A new type of organism discovered in an Arctic tunnel came to life in the lab after being frozen for 32,000 years.
The deep-freeze bacteria could point to new methods of cryogenics, and they are the sort of biology scientists say might exist on Mars and other planets and moons.
"The existence of microorganisms in these harsh environments suggests — but does not promise — that we might one day discover similar life forms in the glaciers or permafrost of Mars or in the ice crust and oceans of Jupiter's moon Europa," said Richard Hoover, an astrobiologist at NASA's Marshall Space Flight Center.
Other microbes have been discovered in similar frigid environments, sometimes clinging to pockets of liquid water in ice packs. And some microbes survive in ice as spores, but they need to be cultured to bring them to life.
NASA described the newfound critter as "the first fully described, validated species ever found alive in ancient ice."
"They immediately started swimming when the ice melted," Hoover told Live Science, adding that the cryopreserved bacteria were instantly ready to eat and multiply.
Cousins on Mars?
The announcement of the discovery Wednesday comes just a day after a team of European researchers said they found blocks of ice just under the surface of Mars near the equator. The Europeans said the ice, between 2 million and 5 million years old, could serve as storehouses for life.
Hoover said the creatures he has found might be able to survive in their suspended state for millions of years. The discovery opens up a whole new possibility that a future mission to Mars might be able to retrieve any life that's there.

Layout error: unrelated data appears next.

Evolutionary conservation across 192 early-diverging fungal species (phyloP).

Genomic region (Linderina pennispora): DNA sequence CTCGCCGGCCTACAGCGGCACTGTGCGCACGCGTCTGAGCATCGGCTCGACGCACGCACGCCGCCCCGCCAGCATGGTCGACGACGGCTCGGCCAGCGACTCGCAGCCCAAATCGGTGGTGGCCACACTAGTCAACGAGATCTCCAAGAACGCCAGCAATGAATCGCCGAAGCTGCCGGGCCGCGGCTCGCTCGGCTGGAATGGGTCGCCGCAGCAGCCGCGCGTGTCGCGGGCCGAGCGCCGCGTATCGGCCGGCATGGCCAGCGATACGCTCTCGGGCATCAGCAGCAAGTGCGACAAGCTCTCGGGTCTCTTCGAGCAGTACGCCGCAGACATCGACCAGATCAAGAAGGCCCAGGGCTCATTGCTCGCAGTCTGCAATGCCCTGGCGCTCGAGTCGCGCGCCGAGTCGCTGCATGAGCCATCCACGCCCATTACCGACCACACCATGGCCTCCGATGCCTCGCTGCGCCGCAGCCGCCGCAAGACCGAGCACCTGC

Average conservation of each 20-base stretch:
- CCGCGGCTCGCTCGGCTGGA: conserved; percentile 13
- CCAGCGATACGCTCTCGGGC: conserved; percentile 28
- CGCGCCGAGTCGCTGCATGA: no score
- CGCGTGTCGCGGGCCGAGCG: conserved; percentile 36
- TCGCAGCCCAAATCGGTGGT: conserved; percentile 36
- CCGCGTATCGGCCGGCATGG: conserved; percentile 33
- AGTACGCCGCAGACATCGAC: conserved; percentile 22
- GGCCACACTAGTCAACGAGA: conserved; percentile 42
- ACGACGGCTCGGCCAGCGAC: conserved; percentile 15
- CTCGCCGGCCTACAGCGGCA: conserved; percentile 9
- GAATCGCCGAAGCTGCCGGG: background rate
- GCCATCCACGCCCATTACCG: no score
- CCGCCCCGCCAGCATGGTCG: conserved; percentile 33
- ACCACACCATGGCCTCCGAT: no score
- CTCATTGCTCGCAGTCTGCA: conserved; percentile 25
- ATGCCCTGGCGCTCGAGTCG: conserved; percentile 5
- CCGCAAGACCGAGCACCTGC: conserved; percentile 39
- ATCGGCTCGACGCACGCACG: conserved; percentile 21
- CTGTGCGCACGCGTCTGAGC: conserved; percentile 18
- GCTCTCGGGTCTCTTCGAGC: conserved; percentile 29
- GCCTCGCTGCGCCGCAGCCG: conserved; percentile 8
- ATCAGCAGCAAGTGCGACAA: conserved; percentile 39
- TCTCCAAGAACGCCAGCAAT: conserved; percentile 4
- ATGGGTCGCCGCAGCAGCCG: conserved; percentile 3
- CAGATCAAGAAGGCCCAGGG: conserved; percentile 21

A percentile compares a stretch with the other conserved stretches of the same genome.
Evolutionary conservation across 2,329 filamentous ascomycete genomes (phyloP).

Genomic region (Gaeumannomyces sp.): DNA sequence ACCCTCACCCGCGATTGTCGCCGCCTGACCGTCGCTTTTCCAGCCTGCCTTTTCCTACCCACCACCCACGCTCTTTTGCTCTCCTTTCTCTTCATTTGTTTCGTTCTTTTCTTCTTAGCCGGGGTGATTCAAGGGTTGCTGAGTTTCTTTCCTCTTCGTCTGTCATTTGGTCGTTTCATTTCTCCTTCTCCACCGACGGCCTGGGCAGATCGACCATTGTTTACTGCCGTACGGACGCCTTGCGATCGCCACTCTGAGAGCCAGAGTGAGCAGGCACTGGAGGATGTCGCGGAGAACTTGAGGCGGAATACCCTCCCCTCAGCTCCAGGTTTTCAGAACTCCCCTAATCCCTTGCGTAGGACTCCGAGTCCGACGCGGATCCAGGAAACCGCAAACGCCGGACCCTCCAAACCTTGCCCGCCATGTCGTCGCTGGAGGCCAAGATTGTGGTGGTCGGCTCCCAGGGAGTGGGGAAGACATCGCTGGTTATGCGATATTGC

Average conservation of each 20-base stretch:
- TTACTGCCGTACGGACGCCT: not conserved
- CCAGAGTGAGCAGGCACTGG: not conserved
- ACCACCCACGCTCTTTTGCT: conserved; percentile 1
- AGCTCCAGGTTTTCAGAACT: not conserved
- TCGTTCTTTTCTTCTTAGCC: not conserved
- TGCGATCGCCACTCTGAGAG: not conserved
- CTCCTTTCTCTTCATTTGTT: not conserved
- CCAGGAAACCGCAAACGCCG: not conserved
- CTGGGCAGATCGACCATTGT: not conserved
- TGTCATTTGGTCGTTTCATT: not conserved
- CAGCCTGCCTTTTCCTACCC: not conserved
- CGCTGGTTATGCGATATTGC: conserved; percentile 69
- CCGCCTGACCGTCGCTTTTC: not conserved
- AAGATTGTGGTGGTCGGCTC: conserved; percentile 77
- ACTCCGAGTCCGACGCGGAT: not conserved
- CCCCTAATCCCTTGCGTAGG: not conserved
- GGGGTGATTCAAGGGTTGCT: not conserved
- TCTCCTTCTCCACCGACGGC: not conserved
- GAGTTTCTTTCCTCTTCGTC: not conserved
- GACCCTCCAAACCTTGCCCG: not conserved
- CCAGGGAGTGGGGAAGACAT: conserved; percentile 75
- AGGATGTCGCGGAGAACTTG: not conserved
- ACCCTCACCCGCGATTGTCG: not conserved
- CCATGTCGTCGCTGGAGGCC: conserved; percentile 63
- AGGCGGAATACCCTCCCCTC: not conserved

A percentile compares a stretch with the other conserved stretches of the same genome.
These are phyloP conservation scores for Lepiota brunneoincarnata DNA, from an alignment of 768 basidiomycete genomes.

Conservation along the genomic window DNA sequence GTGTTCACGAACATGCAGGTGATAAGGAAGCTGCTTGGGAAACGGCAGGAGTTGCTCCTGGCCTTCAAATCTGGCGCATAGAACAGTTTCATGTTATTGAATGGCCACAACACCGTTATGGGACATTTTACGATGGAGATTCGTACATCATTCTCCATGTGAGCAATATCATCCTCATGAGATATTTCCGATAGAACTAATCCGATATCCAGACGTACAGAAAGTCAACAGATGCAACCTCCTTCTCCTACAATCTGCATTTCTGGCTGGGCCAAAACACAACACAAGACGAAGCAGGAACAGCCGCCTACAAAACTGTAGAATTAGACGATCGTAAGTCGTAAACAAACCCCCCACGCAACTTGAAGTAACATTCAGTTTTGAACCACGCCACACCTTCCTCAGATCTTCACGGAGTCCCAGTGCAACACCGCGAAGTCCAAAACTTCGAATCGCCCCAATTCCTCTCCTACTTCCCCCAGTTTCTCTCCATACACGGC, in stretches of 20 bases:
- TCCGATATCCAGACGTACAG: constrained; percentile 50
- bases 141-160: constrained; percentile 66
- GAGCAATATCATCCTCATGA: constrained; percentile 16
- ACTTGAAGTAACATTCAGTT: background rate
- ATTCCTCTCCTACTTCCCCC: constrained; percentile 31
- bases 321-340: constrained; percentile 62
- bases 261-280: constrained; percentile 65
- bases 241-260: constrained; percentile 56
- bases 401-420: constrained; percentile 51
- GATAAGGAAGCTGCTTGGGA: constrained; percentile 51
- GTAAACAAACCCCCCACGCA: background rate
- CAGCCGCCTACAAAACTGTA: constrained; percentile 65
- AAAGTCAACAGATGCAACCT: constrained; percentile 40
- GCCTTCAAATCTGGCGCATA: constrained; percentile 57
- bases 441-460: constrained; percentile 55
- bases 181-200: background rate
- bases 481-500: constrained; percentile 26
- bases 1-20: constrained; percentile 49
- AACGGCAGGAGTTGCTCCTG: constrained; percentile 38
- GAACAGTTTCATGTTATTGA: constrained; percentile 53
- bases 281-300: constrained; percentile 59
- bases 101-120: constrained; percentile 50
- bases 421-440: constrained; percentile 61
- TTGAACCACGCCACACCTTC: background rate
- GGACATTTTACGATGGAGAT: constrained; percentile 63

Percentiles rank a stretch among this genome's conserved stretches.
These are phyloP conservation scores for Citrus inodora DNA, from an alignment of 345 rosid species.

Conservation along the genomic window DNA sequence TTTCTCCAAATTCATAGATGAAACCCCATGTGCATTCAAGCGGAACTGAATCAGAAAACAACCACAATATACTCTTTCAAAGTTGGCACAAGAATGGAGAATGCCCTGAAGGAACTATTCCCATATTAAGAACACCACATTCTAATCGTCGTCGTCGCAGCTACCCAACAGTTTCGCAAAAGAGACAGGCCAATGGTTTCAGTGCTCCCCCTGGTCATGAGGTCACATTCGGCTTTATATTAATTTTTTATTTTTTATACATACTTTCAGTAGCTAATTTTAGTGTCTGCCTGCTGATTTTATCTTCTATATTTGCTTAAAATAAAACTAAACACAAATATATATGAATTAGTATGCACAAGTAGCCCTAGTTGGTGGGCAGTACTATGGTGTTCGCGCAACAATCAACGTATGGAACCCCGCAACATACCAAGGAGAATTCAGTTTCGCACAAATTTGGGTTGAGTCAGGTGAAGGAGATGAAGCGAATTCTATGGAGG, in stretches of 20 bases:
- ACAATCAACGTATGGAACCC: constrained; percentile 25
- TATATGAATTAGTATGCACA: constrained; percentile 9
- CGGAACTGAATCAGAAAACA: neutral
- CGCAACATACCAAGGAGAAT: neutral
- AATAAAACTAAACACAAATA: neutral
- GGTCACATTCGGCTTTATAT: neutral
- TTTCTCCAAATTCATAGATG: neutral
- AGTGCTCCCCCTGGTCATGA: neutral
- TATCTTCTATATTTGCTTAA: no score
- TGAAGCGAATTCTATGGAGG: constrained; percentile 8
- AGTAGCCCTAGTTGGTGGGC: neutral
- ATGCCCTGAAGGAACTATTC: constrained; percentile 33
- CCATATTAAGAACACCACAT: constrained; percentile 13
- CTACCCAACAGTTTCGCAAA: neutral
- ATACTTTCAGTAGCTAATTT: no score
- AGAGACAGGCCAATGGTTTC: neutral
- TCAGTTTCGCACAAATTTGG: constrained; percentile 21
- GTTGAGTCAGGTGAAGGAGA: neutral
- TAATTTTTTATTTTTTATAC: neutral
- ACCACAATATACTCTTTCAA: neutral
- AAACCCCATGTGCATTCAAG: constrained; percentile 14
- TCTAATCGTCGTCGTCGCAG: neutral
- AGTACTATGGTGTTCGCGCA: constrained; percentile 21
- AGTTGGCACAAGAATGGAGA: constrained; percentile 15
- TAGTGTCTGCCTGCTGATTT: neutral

"Ice samples from this [Martian ice] sea could contain cryopreserved microorganisms if life ever flourished on the surface of Mars," Hoover said in a telephone interview. He is particularly excited about the instant revival qualities of the creatures found in Alaska.
"You might actually get them growing in pure culture," he said of the potential Martian cousins. It would be a "wonderful way of retrieving intact, viable Martian organisms, if they are there."
Water does not guarantee life, but it is a crucial ingredient.
Hoover said the Martian ice blocks are so near the surface that they might partly melt in summer, creating underground pools of water that would allow any microorganisms to grow and reproduce. (Life above ground is considered unlikely due to Mars' dry surface conditions and intense radiation.)
The discovery process goes back to 1999, when Hoover and a colleague started a search for extremophiles in a tunnel north of Fairbanks, Alaska. The tunnel was dug by the Army Corps of Engineers in the mid-1960s to help scientists study permafrost prior to construction of the Trans-Alaska Oil Pipeline.
Hoover went in search of one type of creature, but also found bacterial cells that surprisingly came to life as soon as the ice thawed. The bacteria thrive on sugars and proteins in total absence of oxygen.
"Life is far more diverse, and far more resistant to conditions we consider hostile, than was thought possible only a decade or two ago," Hoover said. "Studying these organisms helps us understand that life may be far more widespread in the cosmos than we previously imagined."
The bacteria, called Carnobacterium pleistocenium, might also be interesting to medical researchers.
"The enzymes and proteins it possesses, which give it the ability to spring to life after such long periods of dormancy, might hold the key to long-term, cryogenic -- or very low temperature -- storage of living cells, tissues and perhaps even complex life forms," Hoover said.
Microbiologist Elena Pikuta of the University of Alabama in Huntsville contributed to the research.